Stockholm Syndrome

Sara Khaki’s journey from Iran to America included a 10-year layover in Sweden

Published in 2018 Georgia Super Lawyers magazine

By Andrew Engelson on February 22, 2018


“I think of myself as an expert of transition,” Sara Khaki says. “My life has constantly been about having to reidentify myself.”

Khaki was born in Tehran in 1983. Some of her earliest memories involve descending stairs into a bomb shelter during the Iran-Iraq War. “It became part of life,” she says. “I was a kid, so I started to think it was fun. Our parents are together, we’re eating yummy snacks and all the kids get to play.”

When she was 3, her parents, concerned about the war as well as the religious restrictions taking hold in the Islamic Republic, decided to leave. Her father, an architect, sold all their possessions and flew the family to Zurich, where he wired $10,000 to a smuggler, who got them on a flight to Stockholm.

“The whole goal was to come in, and for them to place us under arrest so they could turn us into refugees—and it worked,” Khaki says. “I don’t remember it being scary. I thought: ‘OK, this is just what we do.’”

The family wound up in a refugee camp in Kiruna, one of Sweden’s northernmost towns. It’s a place where winters are long, the snow is deep and elk wander the streets. “The refugee camp had all these amazing amenities,” Khaki remembers, including an elaborate dollhouse. “And they took us on ski lessons.”

After being granted a residency permit, the Khakis moved to a village in southern Sweden. Sara liked it, but she always stood out. “I remember looking around and thinking, ‘When I get older, my hair’s going to turn blond,’” she says.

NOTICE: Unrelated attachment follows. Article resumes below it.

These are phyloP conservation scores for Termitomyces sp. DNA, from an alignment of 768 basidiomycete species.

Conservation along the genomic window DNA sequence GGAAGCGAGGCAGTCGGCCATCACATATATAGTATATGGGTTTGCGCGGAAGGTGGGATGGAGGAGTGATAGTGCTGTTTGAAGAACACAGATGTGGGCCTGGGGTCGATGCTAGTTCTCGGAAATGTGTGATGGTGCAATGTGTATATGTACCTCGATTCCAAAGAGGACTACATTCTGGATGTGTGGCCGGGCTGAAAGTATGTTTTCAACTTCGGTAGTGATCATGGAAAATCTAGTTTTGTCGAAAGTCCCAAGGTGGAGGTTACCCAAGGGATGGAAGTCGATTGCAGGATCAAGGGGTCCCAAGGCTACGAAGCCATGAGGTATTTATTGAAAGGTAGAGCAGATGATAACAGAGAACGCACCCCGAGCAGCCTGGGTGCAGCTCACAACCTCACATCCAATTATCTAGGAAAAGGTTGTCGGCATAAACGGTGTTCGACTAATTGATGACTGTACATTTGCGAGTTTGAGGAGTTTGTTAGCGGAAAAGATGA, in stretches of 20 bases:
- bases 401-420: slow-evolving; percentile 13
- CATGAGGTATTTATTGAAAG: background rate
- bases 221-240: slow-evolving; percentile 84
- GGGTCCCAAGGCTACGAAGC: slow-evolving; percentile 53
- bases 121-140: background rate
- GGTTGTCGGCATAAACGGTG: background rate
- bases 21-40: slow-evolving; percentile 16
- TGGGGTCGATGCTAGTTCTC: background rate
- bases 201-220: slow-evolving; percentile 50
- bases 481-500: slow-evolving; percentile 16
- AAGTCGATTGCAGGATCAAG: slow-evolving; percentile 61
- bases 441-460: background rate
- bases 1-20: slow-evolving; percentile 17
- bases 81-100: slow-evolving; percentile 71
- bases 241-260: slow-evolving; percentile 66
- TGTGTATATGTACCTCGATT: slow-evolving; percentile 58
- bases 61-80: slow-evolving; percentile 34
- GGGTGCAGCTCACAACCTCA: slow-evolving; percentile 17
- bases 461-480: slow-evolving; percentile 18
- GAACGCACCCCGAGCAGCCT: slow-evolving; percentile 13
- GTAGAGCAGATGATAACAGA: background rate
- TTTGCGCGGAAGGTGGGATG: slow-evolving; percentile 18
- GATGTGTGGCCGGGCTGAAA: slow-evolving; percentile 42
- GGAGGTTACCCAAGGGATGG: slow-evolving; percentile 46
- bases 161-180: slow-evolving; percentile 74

When Khaki was a teenager, her mother survived breast cancer, her father was laid off from a blue-collar factory job, and the family was eager to change its situation. When they took a trip to Atlanta, where many of Khaki’s relatives had immigrated, it soon became apparent they weren’t simply sightseeing. Sara’s uncles persuaded them to stay; friends in Sweden sold their belongings. 

High school in Alpharetta was where Khaki first considered studying law. “I found out I was really good at arguing,” she says with a laugh. A class at Georgia State University confirmed the choice. “I absolutely fell in love with constitutional law,” she says. “As an immigrant, you value it on a whole different level.” 

Once she got her J.D. from the University of Georgia and went to work for a firm in Chattanooga, she fell in love with Social Security disability law as well. She recalled the times she’d cared for her mother when she had cancer—reading her inspirational books and helping her fill out insurance paperwork—and thought, “I can relate.”

Soon she was doing 14 or 15 hearings a week all over the Southeast. “One day I was in Franklin, Tennessee, and the next day I’d be in Montgomery, Alabama,” she says. When she burned out, she returned to Alpharetta, determined to practice law in a better way.

 Many firms, she believes, treat their clients the way the Social Security office does: as a number. “Often, these firms won’t take a case unless they’ve been denied [disability status] already,” she says. A lot of the clients, she adds, “feel intimidated by the process, filling out the forms. They feel guilty about asking the government for help—especially veterans.”

Having experienced so much upheaval in her own life, she says, “I get how lost and confused they feel.”

In 2013, Khaki received her U.S. citizenship; last year, she helped her father do the same. Despite the current, divisive political climate, Khaki remains optimistic about America and its attitude toward immigrants. “Even with the worst of presidents,” she says, “we are a much more people-loving, diversity-loving community than anywhere else in the world I’ve ever experienced. Anywhere.”

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